Today’s guest post comes from a dear friend of mine, Dr. Katie Schoenberg. Katie and I overlapped during our undergrad years at Cornell, but I didn’t actually meet her until we worked together in the Nutrition Lab at Smithsonian’s National Zoo, the first job out of undergrad for both of us. We bonded over analyzing desert tortoise urine and freeze-dried sea urchins (yes, really), and we had enough fun that we both stayed in science! Katie went on to earn her M.S. at University of Maryland and her Ph.D. from Cornell University, where she is currently a postdoc. She’s also a new mom to a beautiful 11-week-old daughter.
I invited Katie to write a guest post for ScienceofMom a while back, and lucky for us, she agreed. Katie’s research is focused on dairy cows, so I asked her what she thought about the safety of milk from cows treated with rbST. Being a stellar scientist and a conscientious mom, I knew I could trust her to give us the low-down on rbST. I’m especially grateful to Katie for putting this post together during her maternity leave, between diaper changes and feeding her baby girl. Her answer to this question may surprise you, and I look forward to hearing your thoughts about how you make food-buying decisions for your family.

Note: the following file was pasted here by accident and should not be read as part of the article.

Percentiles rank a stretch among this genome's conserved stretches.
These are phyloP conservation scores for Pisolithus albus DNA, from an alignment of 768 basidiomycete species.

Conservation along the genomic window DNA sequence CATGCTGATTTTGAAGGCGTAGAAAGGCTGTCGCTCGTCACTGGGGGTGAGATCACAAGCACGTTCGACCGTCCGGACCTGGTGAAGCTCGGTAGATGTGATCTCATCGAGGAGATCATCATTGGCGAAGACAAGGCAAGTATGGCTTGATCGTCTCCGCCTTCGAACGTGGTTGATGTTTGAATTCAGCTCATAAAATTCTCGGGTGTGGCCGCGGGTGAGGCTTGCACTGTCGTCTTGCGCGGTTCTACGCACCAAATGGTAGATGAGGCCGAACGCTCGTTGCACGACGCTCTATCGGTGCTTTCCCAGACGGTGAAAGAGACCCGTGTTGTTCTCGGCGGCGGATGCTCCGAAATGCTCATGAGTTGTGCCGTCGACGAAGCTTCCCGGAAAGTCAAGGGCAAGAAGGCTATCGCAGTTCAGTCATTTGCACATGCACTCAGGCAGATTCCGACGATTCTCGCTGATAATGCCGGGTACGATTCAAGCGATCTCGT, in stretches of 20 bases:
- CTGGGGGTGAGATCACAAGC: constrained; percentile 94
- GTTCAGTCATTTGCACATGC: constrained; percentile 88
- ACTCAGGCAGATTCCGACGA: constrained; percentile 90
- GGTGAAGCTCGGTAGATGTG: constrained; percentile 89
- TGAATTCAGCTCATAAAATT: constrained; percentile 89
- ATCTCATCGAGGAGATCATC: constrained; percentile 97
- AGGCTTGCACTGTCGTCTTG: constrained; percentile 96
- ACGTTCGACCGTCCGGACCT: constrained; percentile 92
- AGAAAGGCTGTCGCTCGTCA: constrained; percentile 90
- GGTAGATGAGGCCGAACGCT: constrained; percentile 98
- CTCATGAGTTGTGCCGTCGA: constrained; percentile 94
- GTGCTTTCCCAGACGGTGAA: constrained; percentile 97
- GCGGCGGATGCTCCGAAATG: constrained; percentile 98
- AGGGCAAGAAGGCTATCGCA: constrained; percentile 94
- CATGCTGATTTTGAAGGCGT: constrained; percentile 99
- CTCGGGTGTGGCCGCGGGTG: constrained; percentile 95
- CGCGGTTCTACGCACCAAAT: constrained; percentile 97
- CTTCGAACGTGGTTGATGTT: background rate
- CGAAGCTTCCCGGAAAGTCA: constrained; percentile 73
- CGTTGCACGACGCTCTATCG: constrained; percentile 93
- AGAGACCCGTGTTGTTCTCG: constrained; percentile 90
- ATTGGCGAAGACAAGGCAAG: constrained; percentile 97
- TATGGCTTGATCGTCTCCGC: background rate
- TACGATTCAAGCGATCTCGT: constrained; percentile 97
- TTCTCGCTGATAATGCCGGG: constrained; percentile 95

Truth from the Dairy Aisle: Is Milk from Cows Receiving rbST Safe for my Family?
By Katie M. Schoenberg, Ph.D.
I have a B.S., M.S., and PhD in Animal Science and study the nutrition and metabolism of dairy cattle. Recently, I gained a new title: Mom. Throughout my pregnancy and during the first 11 weeks of our daughter’s life I have enjoyed combining my zeal for the scientific method, my scientific expertise in pregnancy and lactation, and my newly acquired non-fact-based (though hormonally driven) motherly instinct. This has persuaded me to revisit my own truth on an issue that I have thoroughly researched in the past: the safety of the use of recombinant bovine somatotropin (rbST, also referred to as growth hormone or bGH) in the dairy cows producing the dairy products we consume. As a new mom, now responsible not only for making healthy choices for myself but also my child, would I feel the same way about the safety of rbST?